At the halfway point, Farrah handed pacing off to Gene, another member of East Valley Runners. Gene and I talked a bit about nutrition and Instant Pot recipes. I told her about how I make 2 gallons of almond yogurt in the Instant Pot with a recipe I developed after months of experimenting. She shared some of her recipes. At about the 17 mile mark, my watch started to give me a low battery (10%) warning. I was surprised, because I had kept my watch off until 5am (1.5hours before the start). For the next race, I will turn it on 10 minutes or so before the start. If it fails again, I will have to get it replaced because it’s only 4 months old and shouldn’t crash that early into a race. I told Gene about Gweneviere and why I’m running 50 marathons in 50 states in 1 year. She also shared some stories about friends and family.

About the 21 mile mark, I decided to take a 1 minute walking break. I needed it. I felt mostly ok, but my heart rate needed to come down. I took some nutrition and drank some extra fluids.

IMAGE.JPG

I started up again and had to feel out my pace because I was flying blind without my watch. A couple of times (mile 23 and 24) I asked volunteers what the time was so that I could gauge my pace to see if I would make it under 4 hours, and it seemed like I was. I kept a steady pace and followed a few people that seemed to be at a 9min/mile pace. I ended up crossing the finish in 3:57:06, a new PR.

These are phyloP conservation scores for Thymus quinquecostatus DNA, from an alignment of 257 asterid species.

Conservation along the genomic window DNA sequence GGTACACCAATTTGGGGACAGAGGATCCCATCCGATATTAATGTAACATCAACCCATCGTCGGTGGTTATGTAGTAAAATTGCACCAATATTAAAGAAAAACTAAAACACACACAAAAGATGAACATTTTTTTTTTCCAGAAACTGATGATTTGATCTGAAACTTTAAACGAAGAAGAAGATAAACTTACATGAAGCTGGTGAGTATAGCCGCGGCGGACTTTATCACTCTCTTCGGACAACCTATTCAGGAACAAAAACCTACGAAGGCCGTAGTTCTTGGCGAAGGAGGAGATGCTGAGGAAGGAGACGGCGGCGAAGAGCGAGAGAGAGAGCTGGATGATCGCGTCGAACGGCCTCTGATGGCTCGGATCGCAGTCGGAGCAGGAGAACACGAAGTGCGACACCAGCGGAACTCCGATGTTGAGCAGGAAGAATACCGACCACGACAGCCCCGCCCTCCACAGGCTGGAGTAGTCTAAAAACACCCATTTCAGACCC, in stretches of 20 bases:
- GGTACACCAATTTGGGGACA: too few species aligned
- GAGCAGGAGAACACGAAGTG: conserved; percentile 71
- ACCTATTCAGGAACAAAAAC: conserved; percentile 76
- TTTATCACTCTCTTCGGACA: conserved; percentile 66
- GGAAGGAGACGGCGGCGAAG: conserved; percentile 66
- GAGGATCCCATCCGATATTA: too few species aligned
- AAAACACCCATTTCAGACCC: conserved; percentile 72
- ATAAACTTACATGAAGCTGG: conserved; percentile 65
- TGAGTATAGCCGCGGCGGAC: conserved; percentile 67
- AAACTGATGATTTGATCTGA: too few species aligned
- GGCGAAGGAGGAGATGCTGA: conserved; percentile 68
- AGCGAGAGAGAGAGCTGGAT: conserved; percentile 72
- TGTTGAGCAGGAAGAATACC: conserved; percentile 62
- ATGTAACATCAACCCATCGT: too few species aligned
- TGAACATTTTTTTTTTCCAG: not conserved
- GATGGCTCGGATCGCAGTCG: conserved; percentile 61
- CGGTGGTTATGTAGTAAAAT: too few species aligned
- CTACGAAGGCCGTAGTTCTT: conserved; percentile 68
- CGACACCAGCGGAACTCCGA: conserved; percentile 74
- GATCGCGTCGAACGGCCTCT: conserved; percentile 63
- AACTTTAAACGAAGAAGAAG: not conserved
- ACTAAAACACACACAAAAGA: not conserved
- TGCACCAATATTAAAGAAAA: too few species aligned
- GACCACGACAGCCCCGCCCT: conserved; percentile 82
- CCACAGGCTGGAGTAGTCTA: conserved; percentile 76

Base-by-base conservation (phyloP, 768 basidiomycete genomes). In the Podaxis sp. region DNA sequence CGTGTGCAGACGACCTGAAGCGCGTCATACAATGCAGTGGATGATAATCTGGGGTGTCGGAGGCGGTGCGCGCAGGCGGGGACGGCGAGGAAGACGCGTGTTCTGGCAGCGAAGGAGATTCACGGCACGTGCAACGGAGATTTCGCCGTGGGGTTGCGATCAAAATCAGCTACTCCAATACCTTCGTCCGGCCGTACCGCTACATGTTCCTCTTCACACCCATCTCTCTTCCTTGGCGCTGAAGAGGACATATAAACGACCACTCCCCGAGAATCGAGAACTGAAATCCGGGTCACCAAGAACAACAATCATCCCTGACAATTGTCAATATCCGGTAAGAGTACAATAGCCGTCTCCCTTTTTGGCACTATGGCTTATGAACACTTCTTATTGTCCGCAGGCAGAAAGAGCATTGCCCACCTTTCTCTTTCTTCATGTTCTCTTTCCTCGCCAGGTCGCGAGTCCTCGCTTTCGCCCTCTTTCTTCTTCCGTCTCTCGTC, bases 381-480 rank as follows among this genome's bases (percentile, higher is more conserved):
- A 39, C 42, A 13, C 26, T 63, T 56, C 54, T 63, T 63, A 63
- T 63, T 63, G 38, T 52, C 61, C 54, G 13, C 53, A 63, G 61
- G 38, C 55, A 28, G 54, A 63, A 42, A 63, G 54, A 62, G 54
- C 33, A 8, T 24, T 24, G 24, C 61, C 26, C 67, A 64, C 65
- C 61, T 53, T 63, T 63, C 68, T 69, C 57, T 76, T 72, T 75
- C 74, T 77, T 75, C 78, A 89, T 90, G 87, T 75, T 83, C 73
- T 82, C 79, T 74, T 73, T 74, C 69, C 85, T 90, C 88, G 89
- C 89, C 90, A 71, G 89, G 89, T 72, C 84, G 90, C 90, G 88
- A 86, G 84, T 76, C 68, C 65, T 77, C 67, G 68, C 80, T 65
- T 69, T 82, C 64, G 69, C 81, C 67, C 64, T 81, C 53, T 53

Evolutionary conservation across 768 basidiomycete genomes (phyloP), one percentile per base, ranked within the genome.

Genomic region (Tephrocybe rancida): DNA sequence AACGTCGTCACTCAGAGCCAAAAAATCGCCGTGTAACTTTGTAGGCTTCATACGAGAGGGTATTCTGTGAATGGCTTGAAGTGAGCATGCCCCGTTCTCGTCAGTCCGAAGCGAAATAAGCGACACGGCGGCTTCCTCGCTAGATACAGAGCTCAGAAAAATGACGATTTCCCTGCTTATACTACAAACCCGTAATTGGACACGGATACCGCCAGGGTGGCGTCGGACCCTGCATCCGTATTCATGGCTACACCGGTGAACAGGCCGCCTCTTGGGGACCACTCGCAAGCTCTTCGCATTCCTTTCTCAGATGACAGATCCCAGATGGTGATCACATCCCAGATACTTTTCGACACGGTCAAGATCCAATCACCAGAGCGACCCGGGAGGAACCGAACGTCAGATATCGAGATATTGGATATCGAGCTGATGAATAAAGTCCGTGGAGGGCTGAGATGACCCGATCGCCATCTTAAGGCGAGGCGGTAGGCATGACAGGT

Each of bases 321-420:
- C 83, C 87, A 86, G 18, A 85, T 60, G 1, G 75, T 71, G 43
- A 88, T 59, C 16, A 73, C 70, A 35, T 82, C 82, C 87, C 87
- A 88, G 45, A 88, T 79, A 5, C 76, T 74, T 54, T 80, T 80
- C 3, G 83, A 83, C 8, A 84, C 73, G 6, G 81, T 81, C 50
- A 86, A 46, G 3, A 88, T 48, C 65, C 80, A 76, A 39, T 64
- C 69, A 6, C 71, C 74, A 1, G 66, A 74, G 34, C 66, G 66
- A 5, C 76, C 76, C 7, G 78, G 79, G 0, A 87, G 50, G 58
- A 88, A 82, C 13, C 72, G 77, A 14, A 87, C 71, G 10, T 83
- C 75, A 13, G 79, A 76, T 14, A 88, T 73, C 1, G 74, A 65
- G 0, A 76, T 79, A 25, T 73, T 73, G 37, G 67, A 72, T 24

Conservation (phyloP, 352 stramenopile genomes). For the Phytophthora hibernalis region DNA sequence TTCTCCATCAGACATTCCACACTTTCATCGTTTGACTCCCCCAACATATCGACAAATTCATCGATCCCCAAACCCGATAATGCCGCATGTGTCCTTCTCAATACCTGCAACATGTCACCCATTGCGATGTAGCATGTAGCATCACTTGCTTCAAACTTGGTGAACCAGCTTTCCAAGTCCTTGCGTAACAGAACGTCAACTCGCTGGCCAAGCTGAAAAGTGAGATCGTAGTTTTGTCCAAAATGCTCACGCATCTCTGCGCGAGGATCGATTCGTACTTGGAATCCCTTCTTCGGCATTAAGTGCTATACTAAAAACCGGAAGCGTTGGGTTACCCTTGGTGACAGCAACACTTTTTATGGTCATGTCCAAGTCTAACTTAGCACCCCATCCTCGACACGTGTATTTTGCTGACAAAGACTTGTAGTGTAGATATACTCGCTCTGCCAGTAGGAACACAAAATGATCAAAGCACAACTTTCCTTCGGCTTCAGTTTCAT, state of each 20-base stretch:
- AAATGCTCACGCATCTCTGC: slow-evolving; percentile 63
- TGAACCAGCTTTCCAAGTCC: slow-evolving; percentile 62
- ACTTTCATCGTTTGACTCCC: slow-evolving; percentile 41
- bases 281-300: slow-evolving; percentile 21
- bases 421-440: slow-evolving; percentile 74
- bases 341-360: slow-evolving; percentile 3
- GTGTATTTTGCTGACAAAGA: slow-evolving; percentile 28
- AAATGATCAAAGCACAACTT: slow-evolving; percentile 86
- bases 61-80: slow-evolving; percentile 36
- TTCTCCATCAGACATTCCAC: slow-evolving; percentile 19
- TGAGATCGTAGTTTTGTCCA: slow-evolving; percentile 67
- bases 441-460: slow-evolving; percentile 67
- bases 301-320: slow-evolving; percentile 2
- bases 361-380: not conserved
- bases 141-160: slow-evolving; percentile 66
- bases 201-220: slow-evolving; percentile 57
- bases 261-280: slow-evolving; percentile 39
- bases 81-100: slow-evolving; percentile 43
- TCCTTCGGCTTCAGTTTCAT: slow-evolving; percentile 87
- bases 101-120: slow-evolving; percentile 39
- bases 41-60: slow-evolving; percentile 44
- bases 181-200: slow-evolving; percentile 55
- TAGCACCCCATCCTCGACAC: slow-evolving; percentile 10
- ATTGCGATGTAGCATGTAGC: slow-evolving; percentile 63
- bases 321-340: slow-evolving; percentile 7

FullSizeRender.jpg

After the race I thanked Farrah and Gene and visited their running group’s tent. Gene gave me a big hug.

IMG_1353.JPG

I said thank you to one of the sponsors of the race, Offerpad, and to Wendy Jacobson, Director of Operations for the marathon.

IMG_1351.JPEG

The finish festival was amazing. Sprouts, the title sponsor, brought tons and tons of food. There was French Toast, fruit, chips, Creamies and more. They really took care of the runners. In terms of food, this finisher festival rivals the Louisiana Marathon festival in Baton Rouge. I was really thankful for all the delicious treats at the end of both of races.

I highly recommend the Mesa-Phoenix if you are looking for a super fast downhill course in the West, early in the year. You will likely PR and have a great time. They also have a nice finisher medal. Check them out for next year.